Tried and Tasted: Here’s where to have the best milk cake in Delhi
Hemraj Ladli Prasad in Kucha Ghasiram, a lane off Chandni Chowk, is a small tea shop popular for three kinds of sweets – burfi, rabri and milk cake.more lifestyle Updated: Jan 14, 2018 10:30 IST
There is nothing quite like hot tea on a cold day. And if the tea steams up in a small conical glass, it tastes even better. In fact, the very sight of tea bubbling in a pan, and then poured into these small glasses, works like magic.
I always enjoyed stopping for tea at dhabas on my road trips to hill towns in the north. But there are also quite a few small tea shops in Delhi, where you get the old-style tea – water and milk boiled together, with sugar, tea leaves and some spices. One such shop is in Hemraj Ladli Prasad in Kucha Ghasiram, a lane off Chandni Chowk.
They are essentially milk and curd sellers, but are known for their sweets. This is not the place for those seeking exotic-sounding sweets such as dil bahar or chak-a-chak. They have three kinds of sweets – burfi, rabri and milk cake – and are known far and wide for just these three varieties. Many believe that they have the best milk cake in town. And I certainly think so.
The shop, now run by Anoop Gupta, was set up about 80 years ago. It was started by his great-grand father, Hemlal, who handed over the business to his son, Ladli Prasad. When I first went there, many years ago, Ladli Prasad’s son, Gopi Kishen, was in charge. Alas, like many other Masters of Chandni Chowk, he has also left for the big sky.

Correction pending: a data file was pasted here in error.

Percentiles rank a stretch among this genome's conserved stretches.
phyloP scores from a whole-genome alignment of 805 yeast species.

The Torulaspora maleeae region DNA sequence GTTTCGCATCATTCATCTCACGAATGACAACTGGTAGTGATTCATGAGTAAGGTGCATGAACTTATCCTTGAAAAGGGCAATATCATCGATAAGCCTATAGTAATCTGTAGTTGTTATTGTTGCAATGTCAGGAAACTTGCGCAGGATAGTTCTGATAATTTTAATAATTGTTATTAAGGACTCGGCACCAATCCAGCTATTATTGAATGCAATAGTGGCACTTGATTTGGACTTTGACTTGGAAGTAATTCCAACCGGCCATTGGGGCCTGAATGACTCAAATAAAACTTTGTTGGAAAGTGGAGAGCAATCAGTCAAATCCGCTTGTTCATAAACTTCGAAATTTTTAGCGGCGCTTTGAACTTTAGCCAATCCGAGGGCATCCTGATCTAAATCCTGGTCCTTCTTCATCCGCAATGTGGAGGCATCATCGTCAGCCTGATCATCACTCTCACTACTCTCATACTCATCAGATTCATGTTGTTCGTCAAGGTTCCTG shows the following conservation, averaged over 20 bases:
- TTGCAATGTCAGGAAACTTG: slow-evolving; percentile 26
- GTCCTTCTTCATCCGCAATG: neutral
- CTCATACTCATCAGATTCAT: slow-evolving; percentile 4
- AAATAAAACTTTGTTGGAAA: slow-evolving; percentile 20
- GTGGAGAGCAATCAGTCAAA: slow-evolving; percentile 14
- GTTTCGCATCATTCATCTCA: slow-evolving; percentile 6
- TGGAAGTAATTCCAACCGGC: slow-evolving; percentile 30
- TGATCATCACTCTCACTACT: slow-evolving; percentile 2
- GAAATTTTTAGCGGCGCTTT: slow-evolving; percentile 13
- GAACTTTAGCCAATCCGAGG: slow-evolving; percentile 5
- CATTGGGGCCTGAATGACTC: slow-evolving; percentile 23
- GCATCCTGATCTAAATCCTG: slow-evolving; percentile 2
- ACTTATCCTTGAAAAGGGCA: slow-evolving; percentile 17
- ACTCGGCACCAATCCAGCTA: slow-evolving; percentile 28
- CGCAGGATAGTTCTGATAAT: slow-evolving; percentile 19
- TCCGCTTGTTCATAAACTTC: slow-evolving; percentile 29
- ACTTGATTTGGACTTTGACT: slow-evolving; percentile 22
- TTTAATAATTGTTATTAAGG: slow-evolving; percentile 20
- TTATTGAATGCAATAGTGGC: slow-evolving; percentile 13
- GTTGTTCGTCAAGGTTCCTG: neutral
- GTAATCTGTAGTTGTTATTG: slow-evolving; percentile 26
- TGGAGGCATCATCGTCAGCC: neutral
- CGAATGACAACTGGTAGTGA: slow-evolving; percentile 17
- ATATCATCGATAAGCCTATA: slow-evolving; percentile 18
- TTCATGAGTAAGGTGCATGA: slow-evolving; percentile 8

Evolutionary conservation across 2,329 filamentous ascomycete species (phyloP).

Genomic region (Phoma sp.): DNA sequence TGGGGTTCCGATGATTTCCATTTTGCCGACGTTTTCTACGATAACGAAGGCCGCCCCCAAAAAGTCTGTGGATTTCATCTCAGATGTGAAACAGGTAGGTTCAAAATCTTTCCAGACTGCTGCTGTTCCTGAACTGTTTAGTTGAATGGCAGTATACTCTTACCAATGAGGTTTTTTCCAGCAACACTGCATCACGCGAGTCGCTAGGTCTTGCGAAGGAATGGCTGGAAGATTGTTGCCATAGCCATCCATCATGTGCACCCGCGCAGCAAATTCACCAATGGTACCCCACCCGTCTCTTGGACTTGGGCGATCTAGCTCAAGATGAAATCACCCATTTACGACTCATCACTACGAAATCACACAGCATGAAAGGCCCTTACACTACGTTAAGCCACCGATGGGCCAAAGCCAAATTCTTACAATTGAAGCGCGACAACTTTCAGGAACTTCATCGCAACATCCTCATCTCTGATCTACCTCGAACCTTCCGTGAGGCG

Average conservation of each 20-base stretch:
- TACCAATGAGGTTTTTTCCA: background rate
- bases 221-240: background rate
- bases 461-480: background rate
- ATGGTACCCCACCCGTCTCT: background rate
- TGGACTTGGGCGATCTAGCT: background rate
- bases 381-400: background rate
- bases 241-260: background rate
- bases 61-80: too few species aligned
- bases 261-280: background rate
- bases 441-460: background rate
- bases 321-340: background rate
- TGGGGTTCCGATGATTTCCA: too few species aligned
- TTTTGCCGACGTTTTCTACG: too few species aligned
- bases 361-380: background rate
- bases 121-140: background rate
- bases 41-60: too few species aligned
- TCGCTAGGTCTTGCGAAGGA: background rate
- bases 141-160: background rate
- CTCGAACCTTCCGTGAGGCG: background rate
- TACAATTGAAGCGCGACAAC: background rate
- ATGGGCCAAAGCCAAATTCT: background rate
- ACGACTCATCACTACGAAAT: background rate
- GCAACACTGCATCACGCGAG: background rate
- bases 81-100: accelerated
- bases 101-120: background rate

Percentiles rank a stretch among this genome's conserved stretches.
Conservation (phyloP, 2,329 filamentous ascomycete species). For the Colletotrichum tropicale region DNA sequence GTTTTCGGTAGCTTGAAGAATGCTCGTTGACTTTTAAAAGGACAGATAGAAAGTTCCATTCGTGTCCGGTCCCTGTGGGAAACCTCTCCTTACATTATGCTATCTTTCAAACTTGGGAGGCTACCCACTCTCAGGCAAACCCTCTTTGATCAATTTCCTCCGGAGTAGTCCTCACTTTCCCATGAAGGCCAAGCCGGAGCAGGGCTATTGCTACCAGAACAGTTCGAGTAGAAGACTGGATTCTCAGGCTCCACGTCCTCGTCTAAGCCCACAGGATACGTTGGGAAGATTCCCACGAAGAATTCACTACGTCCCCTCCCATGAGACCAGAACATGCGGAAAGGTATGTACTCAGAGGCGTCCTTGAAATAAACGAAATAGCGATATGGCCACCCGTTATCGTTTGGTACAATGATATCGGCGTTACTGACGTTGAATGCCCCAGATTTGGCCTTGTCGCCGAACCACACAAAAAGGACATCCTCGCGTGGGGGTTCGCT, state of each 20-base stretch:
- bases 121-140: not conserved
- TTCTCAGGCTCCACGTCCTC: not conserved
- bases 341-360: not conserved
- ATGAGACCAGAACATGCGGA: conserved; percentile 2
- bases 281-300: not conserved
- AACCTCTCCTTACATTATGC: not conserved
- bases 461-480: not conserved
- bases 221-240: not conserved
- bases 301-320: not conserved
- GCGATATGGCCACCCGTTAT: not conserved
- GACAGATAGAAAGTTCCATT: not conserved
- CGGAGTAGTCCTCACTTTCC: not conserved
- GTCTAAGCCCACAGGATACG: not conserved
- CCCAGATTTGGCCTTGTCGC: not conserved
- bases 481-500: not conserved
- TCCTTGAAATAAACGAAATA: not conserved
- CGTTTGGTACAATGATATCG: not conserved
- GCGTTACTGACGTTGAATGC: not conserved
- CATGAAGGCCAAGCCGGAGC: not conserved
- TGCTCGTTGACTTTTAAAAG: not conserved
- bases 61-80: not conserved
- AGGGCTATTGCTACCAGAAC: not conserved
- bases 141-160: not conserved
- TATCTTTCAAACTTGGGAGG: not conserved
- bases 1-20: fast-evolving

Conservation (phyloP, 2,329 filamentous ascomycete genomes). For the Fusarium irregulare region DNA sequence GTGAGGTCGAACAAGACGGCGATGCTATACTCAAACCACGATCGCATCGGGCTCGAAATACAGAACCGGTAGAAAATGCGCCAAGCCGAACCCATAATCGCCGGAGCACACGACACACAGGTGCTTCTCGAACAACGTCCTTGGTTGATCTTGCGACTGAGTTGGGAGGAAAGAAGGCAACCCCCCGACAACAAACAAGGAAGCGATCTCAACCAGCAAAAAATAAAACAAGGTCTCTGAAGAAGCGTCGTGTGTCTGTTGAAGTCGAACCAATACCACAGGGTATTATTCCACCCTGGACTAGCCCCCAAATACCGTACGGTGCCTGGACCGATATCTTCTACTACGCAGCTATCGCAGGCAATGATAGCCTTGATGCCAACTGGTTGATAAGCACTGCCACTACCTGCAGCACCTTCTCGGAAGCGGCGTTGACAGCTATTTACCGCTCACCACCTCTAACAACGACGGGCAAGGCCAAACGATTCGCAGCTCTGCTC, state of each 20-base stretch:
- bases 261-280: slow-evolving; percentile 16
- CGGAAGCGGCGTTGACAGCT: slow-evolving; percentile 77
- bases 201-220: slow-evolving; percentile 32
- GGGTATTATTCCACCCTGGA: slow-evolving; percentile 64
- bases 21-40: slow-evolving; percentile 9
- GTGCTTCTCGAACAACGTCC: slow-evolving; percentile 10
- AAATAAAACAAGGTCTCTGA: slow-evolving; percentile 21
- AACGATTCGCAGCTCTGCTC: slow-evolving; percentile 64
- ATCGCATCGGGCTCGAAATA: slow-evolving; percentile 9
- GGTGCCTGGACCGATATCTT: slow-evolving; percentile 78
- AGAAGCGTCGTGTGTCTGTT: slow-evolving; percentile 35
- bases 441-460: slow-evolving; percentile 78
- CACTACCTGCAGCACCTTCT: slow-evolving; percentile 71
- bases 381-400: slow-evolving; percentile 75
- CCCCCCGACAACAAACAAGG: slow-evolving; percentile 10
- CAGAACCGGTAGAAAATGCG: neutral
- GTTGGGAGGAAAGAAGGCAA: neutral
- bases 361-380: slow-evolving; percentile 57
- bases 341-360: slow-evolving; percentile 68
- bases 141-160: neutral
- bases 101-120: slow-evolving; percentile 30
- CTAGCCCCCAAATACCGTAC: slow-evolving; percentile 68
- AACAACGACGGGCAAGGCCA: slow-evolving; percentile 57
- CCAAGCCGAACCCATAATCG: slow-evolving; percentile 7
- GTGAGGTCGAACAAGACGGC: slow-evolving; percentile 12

It’s a small place with a bit of space outside where people can sit on benches and drink their tea. In a big kadhai behind the shop, the sweets are prepared. When carrots are in season, they also prepare gajar pak – a carrot and milk preparation that is not as thick as gajar ka halwa, and somehow a lot more satisfying. When I was there last, a fresh paraat of gajar pak had just been prepared, and was being put on the wooden counter for sale.
But, for me, this place is all about milk cake, colloquially also known as palangtor. What makes the milk cake different from the ones you get elsewhere is its softness. Elsewhere, milk cake is usually thick and hard. Here, because it is freshly prepared every day, it is moist and crumbly. I am told it lasts for ever, but I have never put that to test, for I usually end up eating it within a day or two.
Freshness is the USP here. They make as much as is consumed every day, or as ordered – for many buy kilos of sweets from this shop as temple offerings. I like their burfi, too, but the wonderfully warm and soft milk cake is a particular favourite of mine. And not just mine, I discovered that a happy dog who sits outside the shop is equally fond of it. If a piece of the sweet is chucked at her, she jumps up swallows it in one satisfying gulp.
Every dog has its day. This one, clearly, has it through the day.
Recipe: Milk cake
Ingredients: 5 litres of full cream milk, 500g sugar
Method: In a big pot boil the milk and sugar, stirring all the time. Let it simmer, but keep stirring. When the milk solidifies and turns brown because of the sugar, take off the heat and serve.
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